Skip to main content

Opinion: China strikes balance between sovereignty and stability

By Shen Dingli, Professor at Institute of International Studies at Fudan University, Shanghai
November 29, 2013 -- Updated 0521 GMT (1321 HKT)
STORY HIGHLIGHTS
  • President Xi has reshaped China's foreign policy, stressing sovereignty and stability
  • Shen Dingli: East China Sea ADIZ looks to be China's latest attempt to stress this approach
  • Facing increasing security challenges, Beijing is likely to respond in kind, Shen Dingli says

Editor's note: Shen Dingli is a professor and associate dean of the Institute of International Studies at Fudan University in Shanghai. The opinions in this article are solely those of Shen Dingli.

(CNN) -- Since President Xi Jinping assumed power, he's reshaped China's foreign policy by recalibrating its stresses on sovereignty and stability, what the Chinese call wei quan and wei wen.

On the one hand, China has stepped up its emphasis on sovereignty, especially concerning its territorial dispute with Japan over the Diaoyu Islands (or the Senkakus, as they're known in Japan). 

Beijing has streamlined its various maritime agencies to make them more efficient and better coordinated, and it keeps sending government vessels to the area to demonstrate its jurisdiction over this region. 

READ: China flies fighter jets into air defense zone

Shen Dingli
Shen Dingli

More recently, it announced a new Air Defense Identification Zone (ADIZ) in the East China Sea to assure its sovereign security over territory, territorial water and space in the ADIZ.

On the other hand, China has attached more importance to its peripheral stability.  Despite its earlier skirmish over Ladakh with India in May, it cut a border defense co-operation agreement with New Delhi, to avoid mutual tailing between their patrols in border areas where there is no common understanding of the line of actual control.

And recently, President Xi and Premier Li Keqiang visited five out of 10 ASEAN countries, and wrapped up a cooperative deal with Vietnam to jointly develop an oil well in the mouth of the Gulf of Tonkin.  China has also furthered its relations with major powers -- Xi visited Russia and the U.S. within the first three months of coming to power, promoting a "new type of major country relationship."

However, the quest for sovereignty and stability at the same time could prove challenging.  China's ADIZ announcement is turning into such a case.

Origins of the ADIZ

What do average Chinese, Japanese think?
China sends warplanes into disputed zone
Disputed islands buzzing with activity

The concept and practice of ADIZ are not China's invention. Rather, it was invented by the U.S. in 1951, with a purpose of identifying, through various means, incoming aircraft toward North America.  An ADIZ would usually be much bigger than one's territorial space, to allow sufficient time for such identification.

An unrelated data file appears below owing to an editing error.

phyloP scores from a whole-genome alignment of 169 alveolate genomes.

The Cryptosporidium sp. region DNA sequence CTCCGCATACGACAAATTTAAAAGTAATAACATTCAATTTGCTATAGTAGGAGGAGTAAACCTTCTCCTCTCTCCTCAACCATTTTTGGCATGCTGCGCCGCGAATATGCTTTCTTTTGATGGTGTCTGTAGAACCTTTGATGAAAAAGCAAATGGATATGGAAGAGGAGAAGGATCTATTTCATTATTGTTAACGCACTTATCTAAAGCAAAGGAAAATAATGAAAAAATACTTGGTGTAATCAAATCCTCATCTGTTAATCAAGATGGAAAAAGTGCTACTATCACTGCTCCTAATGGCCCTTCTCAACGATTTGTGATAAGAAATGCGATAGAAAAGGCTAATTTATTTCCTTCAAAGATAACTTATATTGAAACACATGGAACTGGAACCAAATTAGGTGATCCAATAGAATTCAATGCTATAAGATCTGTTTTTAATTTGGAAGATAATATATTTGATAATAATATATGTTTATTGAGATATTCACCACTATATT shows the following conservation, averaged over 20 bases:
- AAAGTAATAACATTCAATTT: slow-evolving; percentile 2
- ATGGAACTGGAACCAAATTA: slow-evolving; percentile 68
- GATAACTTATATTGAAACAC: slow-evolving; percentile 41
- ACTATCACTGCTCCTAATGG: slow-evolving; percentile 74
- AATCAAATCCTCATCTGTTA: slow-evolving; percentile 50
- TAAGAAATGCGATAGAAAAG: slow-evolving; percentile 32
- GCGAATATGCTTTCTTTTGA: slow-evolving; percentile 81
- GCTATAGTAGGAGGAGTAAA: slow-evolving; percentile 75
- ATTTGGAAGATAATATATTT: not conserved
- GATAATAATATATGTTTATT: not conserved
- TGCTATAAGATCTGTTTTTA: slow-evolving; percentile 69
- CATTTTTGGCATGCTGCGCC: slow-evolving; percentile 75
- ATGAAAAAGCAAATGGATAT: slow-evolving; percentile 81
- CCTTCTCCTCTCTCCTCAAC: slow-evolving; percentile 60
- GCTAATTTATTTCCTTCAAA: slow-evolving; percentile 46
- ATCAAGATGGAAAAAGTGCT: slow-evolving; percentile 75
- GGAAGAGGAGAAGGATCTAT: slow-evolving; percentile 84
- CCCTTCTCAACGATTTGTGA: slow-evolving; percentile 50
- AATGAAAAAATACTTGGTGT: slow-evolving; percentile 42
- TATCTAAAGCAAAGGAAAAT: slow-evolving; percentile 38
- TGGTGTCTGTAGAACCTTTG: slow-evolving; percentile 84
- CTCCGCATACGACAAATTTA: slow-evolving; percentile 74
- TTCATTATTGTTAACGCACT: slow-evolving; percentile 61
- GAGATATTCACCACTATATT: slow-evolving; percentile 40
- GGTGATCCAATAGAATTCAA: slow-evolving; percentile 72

READ: China-Japan dispute: What you need to know

Last weekend, the Chinese government announced its East China Sea ADIZ, asking foreign military planes flying over this area to identify themselves or, if necessary, the government would take defensive military action to enforce their identification. 

It is noted that the ADIZ is a national mandate, rather than demanded by any international law.  Therefore, any other country has to make its own sovereign choice to follow or not.

The establishment of the East China Sea ADIZ looks to be China's latest attempt to stress sovereignty and stability. The purpose of such identification is to assure China's sovereignty over its airspace without disrupting the international law of freedom of flight through international airspace. 

Obviously, China is able to identify those foreign civilian airlines which routinely fly to and from China. China will also be able to monitor and identify some foreign military aircraft flying over this zone. Establishing such a zone would allow China, ideally, additional time to predict if some of the flights over the area would be harmful and, consequently, if its defense establishment should take precautionary measures.

Challenge to status quo?

As establishing an ADIZ is a national endeavor rather than one mandated by international law, it is predictable other stakeholders could view it a challenge to the status quo, which suits their national interests.

Soon after China's ADIZ was announced, the U.S. sent two B-52 bombers into the new air zone on what the U.S. says was a pre-planned trip. It is understood that the U.S. strategic bombers neither loaded bombs nor were escorted by jet fighters, and didn't go too close to China's territorial space, signaling that the mission was not intended as a military threat. 

Such a restrained challenge seems to have led China to properly balance its quest for sovereignty and stability.